Like its inspiration, Travel Oregon: The Game is educational; however, instead of teaching players about the hardships experienced by people traveling on the Oregon Trail during the 19th century, it introduces players to everything from contemporary Oregon landmarks to visit to laws one must abide by when traveling in the state, providing links to additional information along the way. And, of course, everything from the graphics to the format ape the early editions of Oregon Trail — just with a few… adjustments.
As always, first, you start by picking your occupation:
I went with Winemaker, although it was a tough choice to pick between that and Yoga Teacher. (I know little to nothing about yoga. Then again, I also don’t know a whole lot about winemaking, but I know more about it than I do about yoga, so… maybe I made the right call. Also, wine is delicious.)
Then, you choose the name of your driver (who, of course, drives a station wagon) and of your four additional party members. I went full millennial and named everyone after Harry Potter characters, because of course I did.
Next, hit up the store for provisions for your journey. You have $1600 to spend, although you don’t necessarily have to shop. I did, because if I learned nothing else from my childhood years, it’s that venturing out on the Oregon Trail with insufficient supplies is a death wish.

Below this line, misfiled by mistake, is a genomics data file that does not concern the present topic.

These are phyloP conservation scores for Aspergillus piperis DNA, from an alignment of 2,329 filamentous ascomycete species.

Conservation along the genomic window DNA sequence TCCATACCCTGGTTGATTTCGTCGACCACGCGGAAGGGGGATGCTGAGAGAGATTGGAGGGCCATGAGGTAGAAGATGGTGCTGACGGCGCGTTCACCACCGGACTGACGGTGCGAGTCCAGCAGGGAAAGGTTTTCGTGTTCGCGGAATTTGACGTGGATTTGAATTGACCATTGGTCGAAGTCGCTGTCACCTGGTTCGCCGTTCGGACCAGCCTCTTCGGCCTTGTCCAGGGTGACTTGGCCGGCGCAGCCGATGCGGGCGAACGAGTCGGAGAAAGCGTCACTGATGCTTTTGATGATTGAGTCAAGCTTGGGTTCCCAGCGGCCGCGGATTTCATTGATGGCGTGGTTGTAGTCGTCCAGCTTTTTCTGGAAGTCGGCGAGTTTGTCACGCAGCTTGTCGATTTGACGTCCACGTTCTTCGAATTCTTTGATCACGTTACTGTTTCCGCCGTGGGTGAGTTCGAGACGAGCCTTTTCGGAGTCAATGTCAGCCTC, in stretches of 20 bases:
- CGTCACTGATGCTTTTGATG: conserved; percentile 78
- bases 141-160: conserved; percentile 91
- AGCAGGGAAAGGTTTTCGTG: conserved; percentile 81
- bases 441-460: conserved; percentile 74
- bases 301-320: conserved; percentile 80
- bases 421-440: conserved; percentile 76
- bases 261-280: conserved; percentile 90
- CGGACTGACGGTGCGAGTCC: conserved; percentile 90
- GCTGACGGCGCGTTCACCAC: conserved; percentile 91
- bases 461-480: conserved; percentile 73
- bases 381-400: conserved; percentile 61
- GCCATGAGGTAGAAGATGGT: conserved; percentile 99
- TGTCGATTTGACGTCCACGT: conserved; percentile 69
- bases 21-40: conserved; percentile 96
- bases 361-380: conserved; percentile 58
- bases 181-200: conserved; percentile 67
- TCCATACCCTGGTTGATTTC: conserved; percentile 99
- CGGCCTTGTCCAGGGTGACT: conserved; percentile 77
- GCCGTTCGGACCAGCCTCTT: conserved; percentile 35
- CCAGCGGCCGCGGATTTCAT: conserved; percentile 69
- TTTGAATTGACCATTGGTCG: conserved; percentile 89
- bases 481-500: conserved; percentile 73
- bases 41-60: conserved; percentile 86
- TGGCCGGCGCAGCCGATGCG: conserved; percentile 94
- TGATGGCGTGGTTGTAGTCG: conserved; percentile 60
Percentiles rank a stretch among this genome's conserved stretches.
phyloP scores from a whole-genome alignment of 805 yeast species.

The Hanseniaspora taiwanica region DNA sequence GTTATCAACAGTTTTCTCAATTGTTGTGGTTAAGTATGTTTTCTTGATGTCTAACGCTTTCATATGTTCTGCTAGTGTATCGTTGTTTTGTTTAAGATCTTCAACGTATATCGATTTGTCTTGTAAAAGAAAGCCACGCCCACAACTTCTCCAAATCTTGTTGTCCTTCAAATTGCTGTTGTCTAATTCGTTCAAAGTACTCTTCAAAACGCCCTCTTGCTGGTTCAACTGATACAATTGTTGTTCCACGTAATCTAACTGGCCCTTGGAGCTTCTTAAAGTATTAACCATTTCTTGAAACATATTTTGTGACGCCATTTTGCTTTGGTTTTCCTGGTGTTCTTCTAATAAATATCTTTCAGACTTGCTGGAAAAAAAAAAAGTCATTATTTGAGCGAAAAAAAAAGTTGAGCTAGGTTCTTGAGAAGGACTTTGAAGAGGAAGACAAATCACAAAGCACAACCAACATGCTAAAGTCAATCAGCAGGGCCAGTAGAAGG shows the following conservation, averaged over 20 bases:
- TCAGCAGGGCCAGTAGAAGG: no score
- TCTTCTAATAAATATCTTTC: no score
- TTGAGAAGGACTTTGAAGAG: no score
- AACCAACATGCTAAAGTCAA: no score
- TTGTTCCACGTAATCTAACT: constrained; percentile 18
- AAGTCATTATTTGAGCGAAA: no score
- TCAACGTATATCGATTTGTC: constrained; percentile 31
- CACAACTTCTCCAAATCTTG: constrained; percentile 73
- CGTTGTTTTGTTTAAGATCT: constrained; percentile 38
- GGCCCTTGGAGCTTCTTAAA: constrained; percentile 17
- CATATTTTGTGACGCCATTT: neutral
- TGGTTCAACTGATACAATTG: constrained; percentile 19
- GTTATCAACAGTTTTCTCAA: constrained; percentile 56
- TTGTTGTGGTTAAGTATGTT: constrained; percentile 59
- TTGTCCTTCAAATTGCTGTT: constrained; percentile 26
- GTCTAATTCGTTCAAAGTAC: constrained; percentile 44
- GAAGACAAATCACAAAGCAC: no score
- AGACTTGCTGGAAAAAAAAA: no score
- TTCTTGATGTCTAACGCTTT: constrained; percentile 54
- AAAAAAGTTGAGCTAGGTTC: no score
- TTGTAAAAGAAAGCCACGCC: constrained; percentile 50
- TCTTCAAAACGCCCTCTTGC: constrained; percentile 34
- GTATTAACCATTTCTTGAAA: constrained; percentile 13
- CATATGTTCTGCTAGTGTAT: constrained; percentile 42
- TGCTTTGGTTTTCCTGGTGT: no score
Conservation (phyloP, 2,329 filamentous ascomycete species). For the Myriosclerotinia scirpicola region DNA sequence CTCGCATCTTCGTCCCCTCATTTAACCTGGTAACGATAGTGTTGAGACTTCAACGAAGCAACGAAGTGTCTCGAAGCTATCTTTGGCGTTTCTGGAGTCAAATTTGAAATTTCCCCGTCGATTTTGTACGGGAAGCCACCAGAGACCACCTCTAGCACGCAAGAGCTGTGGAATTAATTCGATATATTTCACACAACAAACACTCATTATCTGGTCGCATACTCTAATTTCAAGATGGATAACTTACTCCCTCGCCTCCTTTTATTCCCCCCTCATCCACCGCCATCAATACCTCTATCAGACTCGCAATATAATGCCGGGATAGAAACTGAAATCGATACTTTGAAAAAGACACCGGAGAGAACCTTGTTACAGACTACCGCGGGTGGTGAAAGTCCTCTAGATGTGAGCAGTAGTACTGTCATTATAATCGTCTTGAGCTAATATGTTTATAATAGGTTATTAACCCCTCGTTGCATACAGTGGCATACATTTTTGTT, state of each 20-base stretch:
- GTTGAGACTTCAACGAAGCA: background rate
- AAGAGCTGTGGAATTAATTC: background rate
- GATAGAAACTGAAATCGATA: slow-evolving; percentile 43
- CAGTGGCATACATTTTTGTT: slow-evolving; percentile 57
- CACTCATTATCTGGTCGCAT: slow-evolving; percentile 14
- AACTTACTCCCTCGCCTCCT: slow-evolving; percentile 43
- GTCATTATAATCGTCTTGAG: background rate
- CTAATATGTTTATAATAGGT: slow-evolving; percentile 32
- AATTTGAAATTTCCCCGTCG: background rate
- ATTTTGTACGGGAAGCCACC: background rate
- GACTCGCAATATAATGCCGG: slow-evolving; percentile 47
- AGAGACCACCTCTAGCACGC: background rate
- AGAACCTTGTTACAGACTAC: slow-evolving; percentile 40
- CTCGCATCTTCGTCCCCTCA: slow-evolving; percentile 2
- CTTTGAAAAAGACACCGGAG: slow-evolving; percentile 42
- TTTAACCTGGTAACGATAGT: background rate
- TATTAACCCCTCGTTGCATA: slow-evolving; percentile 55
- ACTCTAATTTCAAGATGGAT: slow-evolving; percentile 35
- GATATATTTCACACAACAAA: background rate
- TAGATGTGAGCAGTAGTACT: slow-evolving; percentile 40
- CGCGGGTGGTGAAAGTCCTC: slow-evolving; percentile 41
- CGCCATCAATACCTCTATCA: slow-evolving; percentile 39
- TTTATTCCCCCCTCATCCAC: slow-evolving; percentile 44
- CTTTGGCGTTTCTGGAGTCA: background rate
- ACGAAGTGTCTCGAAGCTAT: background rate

...Then again, I’m not really these supplies will help stave off dysentery, but… whatever. More artisanal coffee, please. For the curious, I bought two spare tires, four snow chains, five pairs of dry socks, one gas can, 10 cups of coffee, and five six-packs of craft beer. (I skipped the kombucha because it’s not really my jam, and I didn’t bother with a newspaper because everyone knows millennials get their news from the internet.)
It’s when you choose where specifically in Oregon you’re going to begin that the game’s purpose as a tourism ad emerges. I opted for the Portland region, because I have never been to Oregon before and Portland seemed like a logical place to start. (Throughout your journey, your gameplay options will always include the “Book Your Trip” option; you can stop at any point to do so.)